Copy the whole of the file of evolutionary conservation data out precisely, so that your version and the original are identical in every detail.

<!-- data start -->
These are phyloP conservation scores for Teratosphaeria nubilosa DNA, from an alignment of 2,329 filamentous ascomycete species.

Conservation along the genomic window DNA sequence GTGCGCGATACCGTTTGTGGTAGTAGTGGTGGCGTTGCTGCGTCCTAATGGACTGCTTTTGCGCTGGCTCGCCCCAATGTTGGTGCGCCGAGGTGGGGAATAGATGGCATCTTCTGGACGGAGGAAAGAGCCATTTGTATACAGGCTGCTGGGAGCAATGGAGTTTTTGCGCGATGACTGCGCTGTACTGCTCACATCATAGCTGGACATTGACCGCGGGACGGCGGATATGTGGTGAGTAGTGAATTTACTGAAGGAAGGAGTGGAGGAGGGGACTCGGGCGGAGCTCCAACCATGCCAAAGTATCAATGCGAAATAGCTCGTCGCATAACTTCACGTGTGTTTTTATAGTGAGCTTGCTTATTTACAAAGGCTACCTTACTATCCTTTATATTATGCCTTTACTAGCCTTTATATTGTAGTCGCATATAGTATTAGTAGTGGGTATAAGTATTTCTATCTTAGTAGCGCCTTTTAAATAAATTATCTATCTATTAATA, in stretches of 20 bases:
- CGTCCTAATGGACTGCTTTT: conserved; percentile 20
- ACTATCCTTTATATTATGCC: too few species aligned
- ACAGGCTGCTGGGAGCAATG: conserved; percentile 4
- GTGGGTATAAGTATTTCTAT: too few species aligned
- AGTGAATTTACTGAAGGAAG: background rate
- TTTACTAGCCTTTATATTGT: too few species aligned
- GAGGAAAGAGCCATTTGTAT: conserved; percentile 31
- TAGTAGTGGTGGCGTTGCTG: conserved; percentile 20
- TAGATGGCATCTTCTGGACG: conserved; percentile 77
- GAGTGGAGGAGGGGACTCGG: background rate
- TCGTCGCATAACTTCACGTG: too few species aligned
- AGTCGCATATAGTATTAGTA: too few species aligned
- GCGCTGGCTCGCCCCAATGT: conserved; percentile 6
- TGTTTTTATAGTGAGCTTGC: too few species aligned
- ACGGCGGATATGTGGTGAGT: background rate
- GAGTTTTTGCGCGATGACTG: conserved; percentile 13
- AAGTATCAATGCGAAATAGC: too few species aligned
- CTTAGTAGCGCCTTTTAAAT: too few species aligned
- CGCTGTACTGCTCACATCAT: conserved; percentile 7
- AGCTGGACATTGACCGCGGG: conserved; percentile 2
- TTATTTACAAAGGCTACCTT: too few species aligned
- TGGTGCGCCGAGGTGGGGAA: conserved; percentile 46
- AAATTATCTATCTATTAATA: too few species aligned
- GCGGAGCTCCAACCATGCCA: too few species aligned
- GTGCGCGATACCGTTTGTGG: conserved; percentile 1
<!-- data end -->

These are phyloP conservation scores for Teratosphaeria nubilosa DNA, from an alignment of 2,329 filamentous ascomycete species.

Conservation along the genomic window DNA sequence GTGCGCGATACCGTTTGTGGTAGTAGTGGTGGCGTTGCTGCGTCCTAATGGACTGCTTTTGCGCTGGCTCGCCCCAATGTTGGTGCGCCGAGGTGGGGAATAGATGGCATCTTCTGGACGGAGGAAAGAGCCATTTGTATACAGGCTGCTGGGAGCAATGGAGTTTTTGCGCGATGACTGCGCTGTACTGCTCACATCATAGCTGGACATTGACCGCGGGACGGCGGATATGTGGTGAGTAGTGAATTTACTGAAGGAAGGAGTGGAGGAGGGGACTCGGGCGGAGCTCCAACCATGCCAAAGTATCAATGCGAAATAGCTCGTCGCATAACTTCACGTGTGTTTTTATAGTGAGCTTGCTTATTTACAAAGGCTACCTTACTATCCTTTATATTATGCCTTTACTAGCCTTTATATTGTAGTCGCATATAGTATTAGTAGTGGGTATAAGTATTTCTATCTTAGTAGCGCCTTTTAAATAAATTATCTATCTATTAATA, in stretches of 20 bases:
- CGTCCTAATGGACTGCTTTT: conserved; percentile 20
- ACTATCCTTTATATTATGCC: too few species aligned
- ACAGGCTGCTGGGAGCAATG: conserved; percentile 4
- GTGGGTATAAGTATTTCTAT: too few species aligned
- AGTGAATTTACTGAAGGAAG: background rate
- TTTACTAGCCTTTATATTGT: too few species aligned
- GAGGAAAGAGCCATTTGTAT: conserved; percentile 31
- TAGTAGTGGTGGCGTTGCTG: conserved; percentile 20
- TAGATGGCATCTTCTGGACG: conserved; percentile 77
- GAGTGGAGGAGGGGACTCGG: background rate
- TCGTCGCATAACTTCACGTG: too few species aligned
- AGTCGCATATAGTATTAGTA: too few species aligned
- GCGCTGGCTCGCCCCAATGT: conserved; percentile 6
- TGTTTTTATAGTGAGCTTGC: too few species aligned
- ACGGCGGATATGTGGTGAGT: background rate
- GAGTTTTTGCGCGATGACTG: conserved; percentile 13
- AAGTATCAATGCGAAATAGC: too few species aligned
- CTTAGTAGCGCCTTTTAAAT: too few species aligned
- CGCTGTACTGCTCACATCAT: conserved; percentile 7
- AGCTGGACATTGACCGCGGG: conserved; percentile 2
- TTATTTACAAAGGCTACCTT: too few species aligned
- TGGTGCGCCGAGGTGGGGAA: conserved; percentile 46
- AAATTATCTATCTATTAATA: too few species aligned
- GCGGAGCTCCAACCATGCCA: too few species aligned
- GTGCGCGATACCGTTTGTGG: conserved; percentile 1